If it's just $1 trillion...

...then it's kinda comparable to the S&L crisis of the 1980s. That one was easier to deal with because the feds (through the FDIC) were already the guarantor of that crisis' bad debts (deposits at small local savings & loans banks). This one is more like the Japanese crisis of two decades ago: bad debt with no government guarantor of last resort. So the feds are doing the only reasonable thing: step in and take over that bad debt.

Unfortunately the feds are also doing something stupid: banning short selling (or is it that margin rates on short interest are being raised to 100%? whatever). As long as the short interest ban is short-lived then the harm will be relatively small. But wouldn't it have been preferable to wait to see if the bad debt takeover alone was enough to squeeze the shorts? Besides, squeezing the shorts does little to restore liquidity, whereas taking over the bad debts sure does (or should anyways, one hopes). Squeezing the shorts through legal means is bad policy: it says the other measures aren't enough, it says "we believe short-sellers are speculators and they should be taken to the shed," it's childish, and it may hurt the normal functioning of markets even once short sales are allowed once more (because now there's a new risk that short-sellers must face, particularly if regulators get used to establishing short interest bans on a per-corporation or market segment basis). Bah.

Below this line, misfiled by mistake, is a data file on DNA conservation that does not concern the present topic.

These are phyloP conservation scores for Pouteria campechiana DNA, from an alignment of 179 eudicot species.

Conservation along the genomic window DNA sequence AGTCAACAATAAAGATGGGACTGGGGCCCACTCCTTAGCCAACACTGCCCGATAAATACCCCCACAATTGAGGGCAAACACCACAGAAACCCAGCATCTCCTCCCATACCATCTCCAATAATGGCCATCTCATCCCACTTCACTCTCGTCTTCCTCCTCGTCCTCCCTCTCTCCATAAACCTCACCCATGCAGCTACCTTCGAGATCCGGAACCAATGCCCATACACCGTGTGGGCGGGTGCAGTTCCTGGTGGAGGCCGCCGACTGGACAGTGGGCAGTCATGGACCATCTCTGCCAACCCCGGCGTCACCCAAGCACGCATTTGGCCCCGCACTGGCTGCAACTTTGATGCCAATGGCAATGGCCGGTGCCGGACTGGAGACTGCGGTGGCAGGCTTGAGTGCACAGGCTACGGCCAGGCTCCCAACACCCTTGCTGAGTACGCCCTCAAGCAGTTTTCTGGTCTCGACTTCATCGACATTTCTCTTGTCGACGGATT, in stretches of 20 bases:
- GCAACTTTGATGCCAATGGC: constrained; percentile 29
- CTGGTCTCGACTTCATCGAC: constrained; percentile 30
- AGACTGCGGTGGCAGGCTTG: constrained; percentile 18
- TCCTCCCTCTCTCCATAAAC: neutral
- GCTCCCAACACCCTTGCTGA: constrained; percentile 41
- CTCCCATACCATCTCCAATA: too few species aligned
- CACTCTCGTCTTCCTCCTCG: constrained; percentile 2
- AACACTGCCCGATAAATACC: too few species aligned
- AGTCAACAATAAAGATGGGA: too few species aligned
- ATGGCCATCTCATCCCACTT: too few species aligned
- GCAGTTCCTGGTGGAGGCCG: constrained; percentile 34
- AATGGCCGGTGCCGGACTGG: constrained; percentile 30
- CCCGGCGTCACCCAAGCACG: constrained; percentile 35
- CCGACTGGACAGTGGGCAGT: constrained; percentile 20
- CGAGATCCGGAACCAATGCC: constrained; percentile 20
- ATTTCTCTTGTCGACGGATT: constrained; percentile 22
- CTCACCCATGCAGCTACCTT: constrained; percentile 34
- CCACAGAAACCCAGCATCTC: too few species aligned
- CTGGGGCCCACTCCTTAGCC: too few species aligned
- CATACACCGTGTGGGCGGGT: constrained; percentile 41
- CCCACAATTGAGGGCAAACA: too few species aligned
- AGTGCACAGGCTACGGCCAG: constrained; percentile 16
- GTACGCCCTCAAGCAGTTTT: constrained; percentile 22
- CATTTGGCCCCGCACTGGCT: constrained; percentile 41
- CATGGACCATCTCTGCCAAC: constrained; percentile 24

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I'm an engineer at Oracle (erstwhile Sun), where I've been since 2002, working on Sun_SSH, Solaris Kerberos, Active Directory interoperability, Lustre, and misc. other things.

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